Microfiche Poll

When a respected scholar expressed severe reservations about using microfiche for research, I was motivated to poll Facebook friends about the value of microforms.  Facebook is not regarded as a prime research tool; so, I decided to satisfy these two points of curiosity.  My Facebook friends gave me almost as much feedback as I received from email queries.  With Facebook, it is easy to miss a relevant message because of the volume of posting.  A dedicated Facebook page for this topic might have helped, but I am not convinced it would have been more useful than posting on my page.

The cleverest response I received was a wish for an iPhone app that would allow the user to read microforms.  At least one microform title has appeared online, but I cannot wrap my mind around the use of an iPhone to read microfiche.  It would be wonderful to see happen.

There is enormous hostility to microforms, but microforms have their good qualities.  They are inexpensive and they save space.  Librarians have observed better use when microforms are explained and promoted.  Some topics are best found, maybe only available, on microforms:  state session laws, state documents, legislative history, government documents in some cases (although much is digital), genealogy, eighteenth century information including musicology, rare art history images, to give examples.  Microforms are more stable than digital forms and provide excellent archival storage, especially because of their long lifespan.  One highly respected law library considers microforms a thing of the past.  In more than one response, I read that a serious researchers will use microforms.  The unfriendliness of use can be alleviated by a scanner.  Three responses praised Scanpro 2000 by e-image data ( www.e-imagedata.com )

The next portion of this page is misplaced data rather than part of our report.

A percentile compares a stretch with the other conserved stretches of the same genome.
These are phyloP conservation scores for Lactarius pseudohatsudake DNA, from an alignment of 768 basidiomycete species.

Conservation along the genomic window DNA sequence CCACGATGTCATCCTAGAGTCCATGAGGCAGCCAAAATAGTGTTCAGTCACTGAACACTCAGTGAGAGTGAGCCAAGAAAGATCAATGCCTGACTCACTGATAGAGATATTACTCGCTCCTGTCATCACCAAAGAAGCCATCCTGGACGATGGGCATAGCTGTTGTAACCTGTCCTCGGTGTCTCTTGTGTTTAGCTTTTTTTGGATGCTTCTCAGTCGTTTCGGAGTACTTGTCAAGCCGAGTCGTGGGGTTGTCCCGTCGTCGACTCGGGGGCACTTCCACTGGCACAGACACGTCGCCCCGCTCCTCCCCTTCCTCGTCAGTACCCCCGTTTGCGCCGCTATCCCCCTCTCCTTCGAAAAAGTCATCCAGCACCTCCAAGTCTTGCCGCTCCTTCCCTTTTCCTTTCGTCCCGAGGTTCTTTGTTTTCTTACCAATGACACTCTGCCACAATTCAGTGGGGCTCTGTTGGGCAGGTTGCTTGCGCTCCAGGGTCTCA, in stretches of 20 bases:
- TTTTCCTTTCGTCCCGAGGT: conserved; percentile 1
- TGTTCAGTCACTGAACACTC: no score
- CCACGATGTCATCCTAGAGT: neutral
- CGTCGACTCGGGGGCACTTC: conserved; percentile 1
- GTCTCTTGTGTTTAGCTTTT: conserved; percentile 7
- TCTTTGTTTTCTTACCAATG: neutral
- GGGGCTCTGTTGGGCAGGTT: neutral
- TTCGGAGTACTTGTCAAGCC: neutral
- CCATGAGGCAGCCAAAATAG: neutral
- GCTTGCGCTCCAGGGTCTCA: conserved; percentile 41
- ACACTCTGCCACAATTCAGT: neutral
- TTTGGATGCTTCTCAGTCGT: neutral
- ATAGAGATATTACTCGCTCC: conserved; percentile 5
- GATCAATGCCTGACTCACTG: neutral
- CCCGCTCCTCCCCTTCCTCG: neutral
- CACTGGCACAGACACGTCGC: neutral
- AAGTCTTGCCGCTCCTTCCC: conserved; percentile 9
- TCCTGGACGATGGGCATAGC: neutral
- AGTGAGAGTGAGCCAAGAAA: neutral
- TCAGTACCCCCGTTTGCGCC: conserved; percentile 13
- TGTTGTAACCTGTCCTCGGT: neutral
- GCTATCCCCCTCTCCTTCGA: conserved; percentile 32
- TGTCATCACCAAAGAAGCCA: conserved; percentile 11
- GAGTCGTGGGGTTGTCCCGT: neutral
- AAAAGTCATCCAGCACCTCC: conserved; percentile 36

Users more probably think of the downside of microforms: hard to use, rarely used, avoided at all costs, hated format, easily misfiled if fiche, unknown to young users, sometimes illegible.

An old article from Micrographics and Hybrid Imaging Systems Newsletter of July 2000 assessed the value of microforms.  Despite the age of this article, I believe the central point was well-made.  Microforms and digital works do well to cooperate.  Microforms provide the archival copy.  The digital copy, which would change with hardware models, would provide the access to the content.  Microforms do archival preservation better than digital copies do.  Digital works clearly provide better subject access.  The talents of the two formats remain what they were in 2000.

Microforms may not be popular, but they have their place and their strong points.  I believe they will stay around and even be used by researchers for awhile yet.

-Sally Wambold, University of Richmond Law Library

3 Responses to “Microfiche Poll”

  1. 1 Roger Skalbeck March 15, 2011 at 3:38 pm

    Though I am a big fan of digitization and all-electronic tools, I want to write with a small endorsement for microfiche (and microfilm) as a future-proof format. If I remember the source correctly, I recall a quote from the 1995 book ‘Future Libraries’ from Walt Crawford & Michael Gorman to the effect of: ‘computers may die and electronic storage may fail, but you can always shine a light through a piece of plastic.’

    Let’s look back on this idea in 10-20 years to see whether fiche+film or fonts+files are better preserved.

    – Roger

  2. 2 swambold March 15, 2011 at 6:11 pm


    I agree with you completely about both electronics and microforms. It will be interesting to see how microforms hold up as a tool for researchers. The longevity of microforms is judged, probably with authority, to be 500 years. Clearly floppy disks, for example, did not live up to that standard. There are other examples of short-lived electronic tools, of course.

    We all will stay tuned!


  3. 3 swambold March 22, 2011 at 6:24 pm

    Today I stumbled upon the reformatting article about microfiche at the website of the Northeast Document Conservation Center. The NEDCC provided rich additional information about microfiche that I would like to make available here:


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March 2011

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